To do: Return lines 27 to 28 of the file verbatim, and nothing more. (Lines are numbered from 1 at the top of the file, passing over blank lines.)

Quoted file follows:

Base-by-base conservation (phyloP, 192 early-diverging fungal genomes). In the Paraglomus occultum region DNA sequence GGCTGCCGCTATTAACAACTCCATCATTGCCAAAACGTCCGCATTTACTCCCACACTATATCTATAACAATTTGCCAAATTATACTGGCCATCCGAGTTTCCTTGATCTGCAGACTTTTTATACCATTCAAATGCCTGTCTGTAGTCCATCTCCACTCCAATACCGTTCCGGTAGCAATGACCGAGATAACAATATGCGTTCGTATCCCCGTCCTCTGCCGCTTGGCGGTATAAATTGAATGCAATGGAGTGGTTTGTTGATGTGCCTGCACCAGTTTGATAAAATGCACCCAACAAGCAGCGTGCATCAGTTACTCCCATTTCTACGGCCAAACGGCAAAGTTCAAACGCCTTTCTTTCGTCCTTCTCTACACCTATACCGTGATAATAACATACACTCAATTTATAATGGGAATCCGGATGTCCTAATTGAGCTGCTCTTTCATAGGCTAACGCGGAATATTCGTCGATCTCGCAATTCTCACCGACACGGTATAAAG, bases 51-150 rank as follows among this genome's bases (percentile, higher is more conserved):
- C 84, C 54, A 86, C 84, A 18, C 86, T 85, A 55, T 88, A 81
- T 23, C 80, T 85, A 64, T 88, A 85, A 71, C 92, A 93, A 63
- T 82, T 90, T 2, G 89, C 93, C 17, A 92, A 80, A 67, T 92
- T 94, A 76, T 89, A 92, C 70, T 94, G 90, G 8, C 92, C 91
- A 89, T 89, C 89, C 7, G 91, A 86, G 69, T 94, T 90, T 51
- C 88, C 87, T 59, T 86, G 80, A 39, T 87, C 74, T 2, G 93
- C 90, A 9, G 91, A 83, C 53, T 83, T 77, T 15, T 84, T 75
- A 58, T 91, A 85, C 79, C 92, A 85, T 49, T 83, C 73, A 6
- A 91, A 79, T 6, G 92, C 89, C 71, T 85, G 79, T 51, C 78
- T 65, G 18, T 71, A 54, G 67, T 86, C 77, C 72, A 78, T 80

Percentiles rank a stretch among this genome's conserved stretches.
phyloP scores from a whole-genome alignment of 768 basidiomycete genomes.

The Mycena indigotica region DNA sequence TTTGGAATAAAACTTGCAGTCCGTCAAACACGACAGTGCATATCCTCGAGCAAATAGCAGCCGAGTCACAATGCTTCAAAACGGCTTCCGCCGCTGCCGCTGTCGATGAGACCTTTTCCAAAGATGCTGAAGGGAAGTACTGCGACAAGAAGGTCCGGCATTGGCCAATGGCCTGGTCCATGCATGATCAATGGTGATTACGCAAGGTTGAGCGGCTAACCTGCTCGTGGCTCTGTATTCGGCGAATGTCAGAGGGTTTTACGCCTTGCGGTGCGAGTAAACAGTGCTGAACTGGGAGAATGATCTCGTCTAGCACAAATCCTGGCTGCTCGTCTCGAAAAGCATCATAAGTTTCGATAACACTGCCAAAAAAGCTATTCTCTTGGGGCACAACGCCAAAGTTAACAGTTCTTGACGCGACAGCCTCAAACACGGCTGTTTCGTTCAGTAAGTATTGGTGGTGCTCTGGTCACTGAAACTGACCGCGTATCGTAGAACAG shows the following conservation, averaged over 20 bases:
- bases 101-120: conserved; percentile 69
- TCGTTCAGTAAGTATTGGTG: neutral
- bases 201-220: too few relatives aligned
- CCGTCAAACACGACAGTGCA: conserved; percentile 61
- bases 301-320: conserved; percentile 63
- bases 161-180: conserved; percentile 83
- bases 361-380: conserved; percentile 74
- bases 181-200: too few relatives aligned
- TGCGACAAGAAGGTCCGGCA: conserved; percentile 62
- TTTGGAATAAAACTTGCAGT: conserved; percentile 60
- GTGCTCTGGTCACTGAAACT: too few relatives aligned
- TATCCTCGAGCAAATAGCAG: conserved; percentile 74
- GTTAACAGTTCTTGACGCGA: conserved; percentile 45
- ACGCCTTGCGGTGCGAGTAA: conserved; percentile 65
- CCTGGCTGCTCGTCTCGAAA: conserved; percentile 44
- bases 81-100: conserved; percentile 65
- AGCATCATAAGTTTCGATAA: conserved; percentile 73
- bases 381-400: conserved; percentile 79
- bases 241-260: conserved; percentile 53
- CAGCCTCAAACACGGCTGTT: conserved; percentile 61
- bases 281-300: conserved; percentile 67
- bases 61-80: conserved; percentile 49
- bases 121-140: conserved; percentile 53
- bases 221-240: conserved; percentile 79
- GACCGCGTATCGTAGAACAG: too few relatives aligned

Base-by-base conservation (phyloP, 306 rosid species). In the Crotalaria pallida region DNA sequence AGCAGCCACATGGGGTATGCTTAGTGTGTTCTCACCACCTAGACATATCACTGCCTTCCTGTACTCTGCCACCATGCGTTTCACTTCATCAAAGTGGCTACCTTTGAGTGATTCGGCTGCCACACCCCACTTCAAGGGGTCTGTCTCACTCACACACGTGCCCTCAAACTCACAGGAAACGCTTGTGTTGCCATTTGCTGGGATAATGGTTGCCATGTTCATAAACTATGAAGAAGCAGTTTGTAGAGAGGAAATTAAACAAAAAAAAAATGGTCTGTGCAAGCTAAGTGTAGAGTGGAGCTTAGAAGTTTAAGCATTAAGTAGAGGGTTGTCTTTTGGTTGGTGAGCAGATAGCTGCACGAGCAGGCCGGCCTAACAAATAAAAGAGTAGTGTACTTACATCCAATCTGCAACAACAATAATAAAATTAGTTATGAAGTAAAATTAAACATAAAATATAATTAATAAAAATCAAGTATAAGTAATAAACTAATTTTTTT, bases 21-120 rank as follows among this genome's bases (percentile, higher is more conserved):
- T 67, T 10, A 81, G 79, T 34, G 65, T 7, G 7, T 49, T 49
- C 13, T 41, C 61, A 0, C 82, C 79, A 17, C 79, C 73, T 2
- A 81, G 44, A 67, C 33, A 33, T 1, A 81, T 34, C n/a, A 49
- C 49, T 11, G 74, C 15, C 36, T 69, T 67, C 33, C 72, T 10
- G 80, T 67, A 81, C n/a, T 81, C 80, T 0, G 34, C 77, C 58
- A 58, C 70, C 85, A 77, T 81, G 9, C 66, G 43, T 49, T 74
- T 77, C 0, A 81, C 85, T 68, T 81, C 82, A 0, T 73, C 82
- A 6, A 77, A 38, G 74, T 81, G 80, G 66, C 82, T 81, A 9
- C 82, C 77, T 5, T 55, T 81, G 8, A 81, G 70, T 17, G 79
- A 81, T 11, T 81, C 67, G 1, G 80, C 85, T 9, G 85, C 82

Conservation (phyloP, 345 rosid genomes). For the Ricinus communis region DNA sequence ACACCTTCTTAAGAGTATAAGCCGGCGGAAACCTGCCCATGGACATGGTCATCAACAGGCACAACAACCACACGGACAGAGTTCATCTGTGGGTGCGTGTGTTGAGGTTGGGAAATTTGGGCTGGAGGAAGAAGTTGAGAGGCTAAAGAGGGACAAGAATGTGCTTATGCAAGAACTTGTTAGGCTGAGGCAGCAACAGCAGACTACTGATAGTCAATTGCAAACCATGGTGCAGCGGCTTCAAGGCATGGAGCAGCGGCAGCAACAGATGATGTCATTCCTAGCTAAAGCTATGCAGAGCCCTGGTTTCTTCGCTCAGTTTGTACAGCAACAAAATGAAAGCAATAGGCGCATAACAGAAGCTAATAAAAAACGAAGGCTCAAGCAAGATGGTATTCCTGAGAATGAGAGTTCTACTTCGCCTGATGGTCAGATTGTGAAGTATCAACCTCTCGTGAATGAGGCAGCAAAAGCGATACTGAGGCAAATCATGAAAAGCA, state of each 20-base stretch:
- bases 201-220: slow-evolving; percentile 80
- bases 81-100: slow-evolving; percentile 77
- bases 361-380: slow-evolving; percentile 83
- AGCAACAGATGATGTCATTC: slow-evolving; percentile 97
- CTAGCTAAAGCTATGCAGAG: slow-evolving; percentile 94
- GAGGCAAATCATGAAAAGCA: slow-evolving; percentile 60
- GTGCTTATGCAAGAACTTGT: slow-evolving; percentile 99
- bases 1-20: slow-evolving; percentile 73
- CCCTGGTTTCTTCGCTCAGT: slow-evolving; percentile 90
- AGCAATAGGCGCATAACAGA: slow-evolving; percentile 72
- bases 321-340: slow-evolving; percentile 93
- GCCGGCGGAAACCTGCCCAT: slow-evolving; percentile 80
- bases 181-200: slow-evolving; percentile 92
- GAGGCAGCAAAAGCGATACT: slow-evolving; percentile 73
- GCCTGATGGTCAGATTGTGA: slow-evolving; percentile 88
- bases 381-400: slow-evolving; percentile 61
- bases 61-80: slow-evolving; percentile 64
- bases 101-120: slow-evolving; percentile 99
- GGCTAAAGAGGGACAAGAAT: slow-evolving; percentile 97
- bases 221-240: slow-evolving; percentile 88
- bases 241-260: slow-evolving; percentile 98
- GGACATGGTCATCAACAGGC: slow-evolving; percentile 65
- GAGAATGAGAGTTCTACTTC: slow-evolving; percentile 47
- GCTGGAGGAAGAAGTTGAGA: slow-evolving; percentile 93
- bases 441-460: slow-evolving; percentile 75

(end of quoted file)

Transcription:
- GTTAACAGTTCTTGACGCGA: conserved; percentile 45
- ACGCCTTGCGGTGCGAGTAA: conserved; percentile 65